Puzzle game

Please, Touch the Artwork is a relaxing puzzle game about abstract art

In Please touch the illustration, developer Thomas Waterzooi turns paintings into puzzles, and all it takes is a gentle touch. The game is available on Apple and Android devices, as well as Windows PC via Steam and itch.io, and releases Wednesday – $3.99 on mobile and $9.99 on PC.

Built around classic abstract art from artists like Mondrian, Malevich and Kandinsky, Please touch the illustration has three built-in games – each dealing with a different style and artist. I played it on an iPhone, where the game benefits from touch functionality. I’m not dragging a cursor around the illustration; I am moving The artwork.

These three tables are each integrated with their own stories and puzzles. The first painting I touched was designed after the abstract block paintings of Piet Mondrian. (In fact, all three are more clearly inspired by Mondrian’s work.) The puzzles are simple: recreate the painting on the left by touching the painting. Please touch the illustration offers no detailed instructions on how to do this; you’re just pushing things until the rules become clear. While the game seemed opaque at first, I finally started to understand the rules – just in time for the following puzzles to increase in difficulty.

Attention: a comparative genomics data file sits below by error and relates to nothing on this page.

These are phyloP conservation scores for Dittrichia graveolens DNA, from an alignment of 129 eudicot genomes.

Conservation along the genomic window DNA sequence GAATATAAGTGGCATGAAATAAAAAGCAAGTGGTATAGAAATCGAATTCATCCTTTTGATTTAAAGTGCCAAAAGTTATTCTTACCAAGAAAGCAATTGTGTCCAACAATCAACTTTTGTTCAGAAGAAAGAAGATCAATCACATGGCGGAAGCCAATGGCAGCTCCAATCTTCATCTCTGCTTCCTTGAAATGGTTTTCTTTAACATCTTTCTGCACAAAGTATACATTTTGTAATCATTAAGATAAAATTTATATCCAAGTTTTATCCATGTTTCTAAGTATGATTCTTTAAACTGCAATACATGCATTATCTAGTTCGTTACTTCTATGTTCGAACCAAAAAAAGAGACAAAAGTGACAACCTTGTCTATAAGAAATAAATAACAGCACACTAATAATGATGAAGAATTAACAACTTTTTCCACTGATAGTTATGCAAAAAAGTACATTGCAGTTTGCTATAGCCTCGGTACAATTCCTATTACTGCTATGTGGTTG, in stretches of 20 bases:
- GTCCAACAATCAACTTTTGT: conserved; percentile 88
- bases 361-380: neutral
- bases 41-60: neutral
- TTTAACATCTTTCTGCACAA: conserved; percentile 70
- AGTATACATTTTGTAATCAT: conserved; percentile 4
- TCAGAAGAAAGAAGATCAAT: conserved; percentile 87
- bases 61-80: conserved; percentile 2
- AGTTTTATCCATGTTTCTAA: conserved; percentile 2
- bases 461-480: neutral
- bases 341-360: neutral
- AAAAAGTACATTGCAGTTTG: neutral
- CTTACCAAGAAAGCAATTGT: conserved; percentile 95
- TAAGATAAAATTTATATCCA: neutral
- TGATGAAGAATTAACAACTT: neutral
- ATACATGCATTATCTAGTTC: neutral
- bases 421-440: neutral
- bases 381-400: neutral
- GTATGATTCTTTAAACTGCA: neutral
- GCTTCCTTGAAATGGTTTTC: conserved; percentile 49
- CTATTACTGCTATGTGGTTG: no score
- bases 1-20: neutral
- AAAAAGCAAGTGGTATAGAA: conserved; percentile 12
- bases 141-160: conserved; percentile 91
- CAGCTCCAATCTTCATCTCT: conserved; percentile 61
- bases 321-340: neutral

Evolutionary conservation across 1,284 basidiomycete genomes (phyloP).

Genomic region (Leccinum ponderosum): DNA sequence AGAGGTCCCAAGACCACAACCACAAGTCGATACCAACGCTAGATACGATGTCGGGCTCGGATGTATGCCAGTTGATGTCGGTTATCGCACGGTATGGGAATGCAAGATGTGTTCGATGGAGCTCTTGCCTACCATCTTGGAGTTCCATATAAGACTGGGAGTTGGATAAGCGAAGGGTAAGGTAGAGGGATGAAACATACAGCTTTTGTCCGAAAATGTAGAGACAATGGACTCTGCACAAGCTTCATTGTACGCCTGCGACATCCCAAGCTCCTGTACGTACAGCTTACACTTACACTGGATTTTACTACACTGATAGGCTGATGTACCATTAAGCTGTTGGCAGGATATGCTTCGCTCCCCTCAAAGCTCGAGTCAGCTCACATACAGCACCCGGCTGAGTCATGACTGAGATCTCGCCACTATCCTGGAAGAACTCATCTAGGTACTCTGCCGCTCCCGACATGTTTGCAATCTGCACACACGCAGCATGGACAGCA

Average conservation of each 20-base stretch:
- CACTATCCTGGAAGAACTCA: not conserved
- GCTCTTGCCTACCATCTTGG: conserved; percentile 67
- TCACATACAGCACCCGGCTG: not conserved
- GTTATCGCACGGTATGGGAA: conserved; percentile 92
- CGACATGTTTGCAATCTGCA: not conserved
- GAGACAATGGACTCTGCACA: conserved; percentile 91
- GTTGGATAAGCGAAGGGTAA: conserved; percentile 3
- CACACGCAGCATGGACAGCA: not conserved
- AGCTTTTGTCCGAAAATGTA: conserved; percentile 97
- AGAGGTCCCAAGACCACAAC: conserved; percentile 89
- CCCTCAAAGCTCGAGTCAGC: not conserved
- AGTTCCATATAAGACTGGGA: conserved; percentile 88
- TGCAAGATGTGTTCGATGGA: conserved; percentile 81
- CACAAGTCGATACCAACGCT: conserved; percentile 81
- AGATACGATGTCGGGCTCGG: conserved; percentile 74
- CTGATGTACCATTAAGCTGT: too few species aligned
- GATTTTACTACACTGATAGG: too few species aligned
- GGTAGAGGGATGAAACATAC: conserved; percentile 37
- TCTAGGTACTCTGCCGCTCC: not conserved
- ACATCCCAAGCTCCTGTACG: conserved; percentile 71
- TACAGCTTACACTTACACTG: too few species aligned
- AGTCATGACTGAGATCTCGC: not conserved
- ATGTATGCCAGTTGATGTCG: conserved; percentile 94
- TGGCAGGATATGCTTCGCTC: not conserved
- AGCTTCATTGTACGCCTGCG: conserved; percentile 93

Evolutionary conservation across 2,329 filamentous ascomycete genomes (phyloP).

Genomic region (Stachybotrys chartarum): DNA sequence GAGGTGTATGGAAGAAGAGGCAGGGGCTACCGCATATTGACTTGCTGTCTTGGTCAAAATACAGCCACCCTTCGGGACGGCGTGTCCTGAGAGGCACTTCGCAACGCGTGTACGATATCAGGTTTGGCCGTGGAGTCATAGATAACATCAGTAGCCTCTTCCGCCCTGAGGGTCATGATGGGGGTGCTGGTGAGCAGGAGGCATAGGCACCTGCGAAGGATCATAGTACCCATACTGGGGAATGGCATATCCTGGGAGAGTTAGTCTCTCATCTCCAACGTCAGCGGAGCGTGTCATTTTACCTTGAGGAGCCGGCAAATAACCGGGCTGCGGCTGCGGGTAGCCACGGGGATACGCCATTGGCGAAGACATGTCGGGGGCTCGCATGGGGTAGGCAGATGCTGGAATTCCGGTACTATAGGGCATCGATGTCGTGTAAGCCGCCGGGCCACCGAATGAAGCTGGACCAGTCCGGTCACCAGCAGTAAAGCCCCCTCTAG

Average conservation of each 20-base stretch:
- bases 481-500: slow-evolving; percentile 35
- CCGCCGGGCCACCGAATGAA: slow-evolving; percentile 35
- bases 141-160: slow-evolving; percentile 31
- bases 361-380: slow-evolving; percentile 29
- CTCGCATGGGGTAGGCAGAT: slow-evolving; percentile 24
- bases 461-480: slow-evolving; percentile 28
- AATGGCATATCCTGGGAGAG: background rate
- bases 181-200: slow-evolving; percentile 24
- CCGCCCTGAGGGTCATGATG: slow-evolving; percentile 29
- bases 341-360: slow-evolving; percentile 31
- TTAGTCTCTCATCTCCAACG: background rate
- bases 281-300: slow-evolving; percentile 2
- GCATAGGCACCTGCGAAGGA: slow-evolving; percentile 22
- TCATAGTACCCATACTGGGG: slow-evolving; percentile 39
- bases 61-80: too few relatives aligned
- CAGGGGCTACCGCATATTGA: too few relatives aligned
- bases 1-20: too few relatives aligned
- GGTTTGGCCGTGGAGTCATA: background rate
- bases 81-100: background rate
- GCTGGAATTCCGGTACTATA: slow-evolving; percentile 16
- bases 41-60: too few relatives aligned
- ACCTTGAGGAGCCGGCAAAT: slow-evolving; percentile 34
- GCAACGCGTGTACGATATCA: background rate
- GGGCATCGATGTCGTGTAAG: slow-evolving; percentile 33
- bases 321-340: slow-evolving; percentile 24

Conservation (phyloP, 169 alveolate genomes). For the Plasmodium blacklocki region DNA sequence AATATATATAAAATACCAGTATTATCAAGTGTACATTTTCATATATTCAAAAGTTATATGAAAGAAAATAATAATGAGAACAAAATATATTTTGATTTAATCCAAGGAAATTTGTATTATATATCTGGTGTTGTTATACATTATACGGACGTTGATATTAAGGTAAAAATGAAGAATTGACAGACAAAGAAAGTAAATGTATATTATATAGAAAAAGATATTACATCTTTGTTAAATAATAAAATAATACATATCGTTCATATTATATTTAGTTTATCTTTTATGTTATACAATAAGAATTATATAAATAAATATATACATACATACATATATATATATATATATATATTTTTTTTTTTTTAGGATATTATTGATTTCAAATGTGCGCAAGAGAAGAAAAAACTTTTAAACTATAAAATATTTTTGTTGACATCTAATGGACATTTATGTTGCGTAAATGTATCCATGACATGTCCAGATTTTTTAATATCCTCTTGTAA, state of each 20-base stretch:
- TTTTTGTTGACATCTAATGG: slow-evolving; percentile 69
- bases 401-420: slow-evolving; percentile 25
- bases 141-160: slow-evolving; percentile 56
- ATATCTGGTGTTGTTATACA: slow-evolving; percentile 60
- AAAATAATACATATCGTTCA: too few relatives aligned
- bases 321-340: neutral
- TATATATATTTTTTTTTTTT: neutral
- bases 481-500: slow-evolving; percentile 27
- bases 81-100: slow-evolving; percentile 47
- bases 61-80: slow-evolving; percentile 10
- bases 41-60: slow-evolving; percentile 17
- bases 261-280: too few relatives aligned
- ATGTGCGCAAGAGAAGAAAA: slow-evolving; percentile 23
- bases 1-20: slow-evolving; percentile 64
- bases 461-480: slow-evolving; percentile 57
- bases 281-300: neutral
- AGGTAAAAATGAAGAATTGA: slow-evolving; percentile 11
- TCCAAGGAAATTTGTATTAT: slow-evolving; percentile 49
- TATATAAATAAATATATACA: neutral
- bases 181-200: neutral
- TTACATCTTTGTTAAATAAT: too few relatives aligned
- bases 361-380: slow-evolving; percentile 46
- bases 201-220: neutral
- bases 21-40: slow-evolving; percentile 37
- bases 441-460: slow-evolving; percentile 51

The other two paintings and their puzzles are similar. In one, you put together two small blocks, Boogie and Woogie, while another takes place in tangled city streets drawn in an abstract way, something like a vague Mini-highways. Each painting has different rules, but the whole idea remains the same: push things until you find the patterns, and keep doing it even when it gets really hard. In total, Waterzooi says there are over 160 levels across the three games.

Even when the puzzles are really hard, Please touch the illustration does not feel stressed. That’s by design: simple controls make it easy to restart and there’s no pressure to fix something quickly. Hints are also available when you get stuck, with no penalty. There’s a “par” meter, like in golf, that indicates the ideal set of moves to solve a puzzle, but it’s just there for reference.

It’s nothing like wordle, but I felt the same after completing a puzzle: satisfied, like I had accomplished something I should be proud of. I mostly played the first puzzle, considering that story about color and art before moving on to the other two. It’s not worth rushing through these just to “win” the game and solve these puzzles. The joy is in the slow act of just touching these paintings and seeing what happens.